By Dr. Serkan Toto – On Japan's Game Industry

Attach Rates VS Tie Ratios (And Why You Should Forget Tie Ratios Today)

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Attach rate and tie ratio are terms that are often used interchangeably in the global gaming industry – even though they shouldn’t be.

Generally speaking, games have attach rates – while consoles have tie ratios.

Nothing in the following is rocket science, but I am trying to propose a simple explanation for these metrics and show why tie ratios should not be used to evaluate platform health anymore.

Attach Rates Are For Games

The attach rate is the result of dividing the number of units an individual game has sold by the number of consoles sold.

Looking at Animal Crossing on the Switch for example, Nintendo discloses that the game sold 22.4 million times against a hardware install base of 61.44 million as of June 30, 2020.

This brings us to a (quite incredible) attach rate of 36.5% (22.4/61.44).

In other words, more than every third Switch owner bought that particular piece of software.

Naturally, attach rates can change over time – until the system or game are not being produced anymore.

It’s also often interesting to compare attach rates for multi-platform games across different systems, i.e. to explore why a certain title has sold relatively better on the Xbox than on a PlayStation.

Calculating attach rates generally makes sense.

Tie Ratios Are For Consoles

The tie ratio is the result of total software units sold divided by total hardware units sold.

Looking back at the seventh generation of consoles, for example, Sony managed to sell-in 999.4 million PS3 games and 87.4 million PS3 units (as of March 31, 2019).

This means the PS3 boasts a tie ratio of 999.4/87.4=11.43.

In other words, every PS3 owner bought 11.43 games on average.

The PS3 is discontinued, but people can still buy games for the system, which means the tie ratio will only increase in this case – until Sony cuts off software supply altogether.

It’s also possible to measure tie ratios over time and while the console in question is still on sale.

Many of my clients in finance, for example, measured the tie ratio of the Switch in 2018 vs 2019 to partially judge Nintendo’s overall performance based on the change in that metric.

But once again, I think tie ratios are misleading as a metric, especially nowadays.

Tie Ratios Were Always Tricky

Tie ratios have always been faulty to a degree: for example, a given console can be successful but have a low tie ratio if the hardware is selling exceptionally well.

For instance, the PS2 was used by a number of users primarily as a DVD player, many Wii buyers only played Wii Sports, and it’s likely Tetris was the single game a substantial number of Game Boy users ever owned.

Another example for why tie ratios by themselves should always be handled with care: both Nintendo’s Gamecube andSony’s PS2 finished their lifecycles with tie ratios of around 10.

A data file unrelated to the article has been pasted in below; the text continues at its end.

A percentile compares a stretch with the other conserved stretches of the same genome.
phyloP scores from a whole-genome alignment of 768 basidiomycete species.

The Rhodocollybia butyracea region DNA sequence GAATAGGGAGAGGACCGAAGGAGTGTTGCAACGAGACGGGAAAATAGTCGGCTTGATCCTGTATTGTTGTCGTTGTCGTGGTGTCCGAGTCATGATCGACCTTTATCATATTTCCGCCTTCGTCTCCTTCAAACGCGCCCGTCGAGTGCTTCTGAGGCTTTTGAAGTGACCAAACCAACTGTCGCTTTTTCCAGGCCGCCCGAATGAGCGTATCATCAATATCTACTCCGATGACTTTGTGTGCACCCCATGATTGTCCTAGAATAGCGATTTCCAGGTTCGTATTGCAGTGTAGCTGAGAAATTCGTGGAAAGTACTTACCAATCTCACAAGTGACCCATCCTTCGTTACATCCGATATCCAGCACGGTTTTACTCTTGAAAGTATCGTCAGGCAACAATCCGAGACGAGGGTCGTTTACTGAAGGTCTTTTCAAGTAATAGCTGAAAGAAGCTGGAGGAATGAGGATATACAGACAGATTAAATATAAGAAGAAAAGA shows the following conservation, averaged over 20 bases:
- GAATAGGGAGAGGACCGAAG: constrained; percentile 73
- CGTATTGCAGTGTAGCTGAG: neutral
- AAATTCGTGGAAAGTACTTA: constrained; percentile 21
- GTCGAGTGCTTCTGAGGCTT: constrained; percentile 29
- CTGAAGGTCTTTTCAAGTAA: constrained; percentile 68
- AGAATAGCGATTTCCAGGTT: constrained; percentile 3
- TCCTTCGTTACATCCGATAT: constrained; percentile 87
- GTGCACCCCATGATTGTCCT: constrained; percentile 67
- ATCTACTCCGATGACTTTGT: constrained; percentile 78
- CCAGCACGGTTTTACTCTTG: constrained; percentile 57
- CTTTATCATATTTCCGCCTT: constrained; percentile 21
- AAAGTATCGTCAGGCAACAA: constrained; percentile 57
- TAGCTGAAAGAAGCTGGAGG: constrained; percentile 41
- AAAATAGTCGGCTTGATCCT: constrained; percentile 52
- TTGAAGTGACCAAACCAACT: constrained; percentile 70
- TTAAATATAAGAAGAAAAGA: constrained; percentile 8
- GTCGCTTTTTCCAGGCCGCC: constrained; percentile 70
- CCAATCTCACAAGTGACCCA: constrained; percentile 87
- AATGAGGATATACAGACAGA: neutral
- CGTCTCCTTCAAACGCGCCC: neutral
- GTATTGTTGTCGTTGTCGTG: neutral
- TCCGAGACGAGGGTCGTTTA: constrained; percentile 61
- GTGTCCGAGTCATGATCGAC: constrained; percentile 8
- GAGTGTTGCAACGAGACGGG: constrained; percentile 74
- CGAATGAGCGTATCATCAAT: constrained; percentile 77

But who cares?

On a unit basis, Sony sold over seven times the amount of hardware and software – which means the tie ratio here suggests a similar health of the business but fails to show how the company destroyed Nintendo in that generation on an absolute basis.

There are a lot of other points that could be made in this context, but I will skip those for brevity.

Cheap Games Shake Up Tie Ratios

Today, I believe tie ratios have lost even more of their meaning because of the advent of digital storefronts and the subsequent rise of quickly discounted blockbusters, cheap shovel ware in retail and even more so digitally, or low-priced indie games flooding the markets.

To put it simply: people can buy more games for less money today, so the number of units sold per hardware makes less sense to gauge a console’s performance than ever.

For example, Sony’s digital Playstation Store currently offers hundreds of games for PS4 for under US$10 – not counting free-to-play titles, micro-transactions or retro (PS2 and PS3) software.

Some full games can even be purchased for US$0.01 digitally nowadays.

Theoretically, a console user today can use the classic US$60 for a full game to buy dozens of digital titles, skewing the tie ratio upwards significantly.

Therefore, it makes absolutely no sense to compare PS4 tie ratios with PS1 or PS2 for example, as these phenomena didn’t exist when these consoles were around.

To make things worse, the tie ratio can’t take into account “new” monetization channels such as paid downloadable content, micro-transactions (virtual item sales, battle passes, etc.) or subscriptions.

The Solution Is Simple: Dollar Sales

The obvious solution for this dilemma is to simply ignore tie ratios or only acknowledge them as nice-to-know metrics.

If the goal is still to measure platform health by putting hardware against software sales, it makes a lot more sense to switch from the unit paradigm to cold hard cash.

In other words, it is a much better solution to opt for “dollar sales per hardware unit” as a metric (platform total sales in dollars divided by number of hardware units sold).

In 2019, Nintendo used this approach for the first time to depict platform health (in yen) not only for the Switch over time but also in contrast with the Wii:

This approach is not only plausible but also could include revenue from downloadable content, micro-transactions, subscriptions – and even accessory sales.

As a metric, “dollar sales per hardware unit” doesn’t sound as catchy as the still widely used “tie ratio” – but is a lot more meaningful.

About the author

Dr. Serkan Toto

I am the CEO & Founder of Tokyo-based Kantan Games Inc., an independent consultancy focused on Japan’s game industry.

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By Dr. Serkan Toto – On Japan's Game Industry
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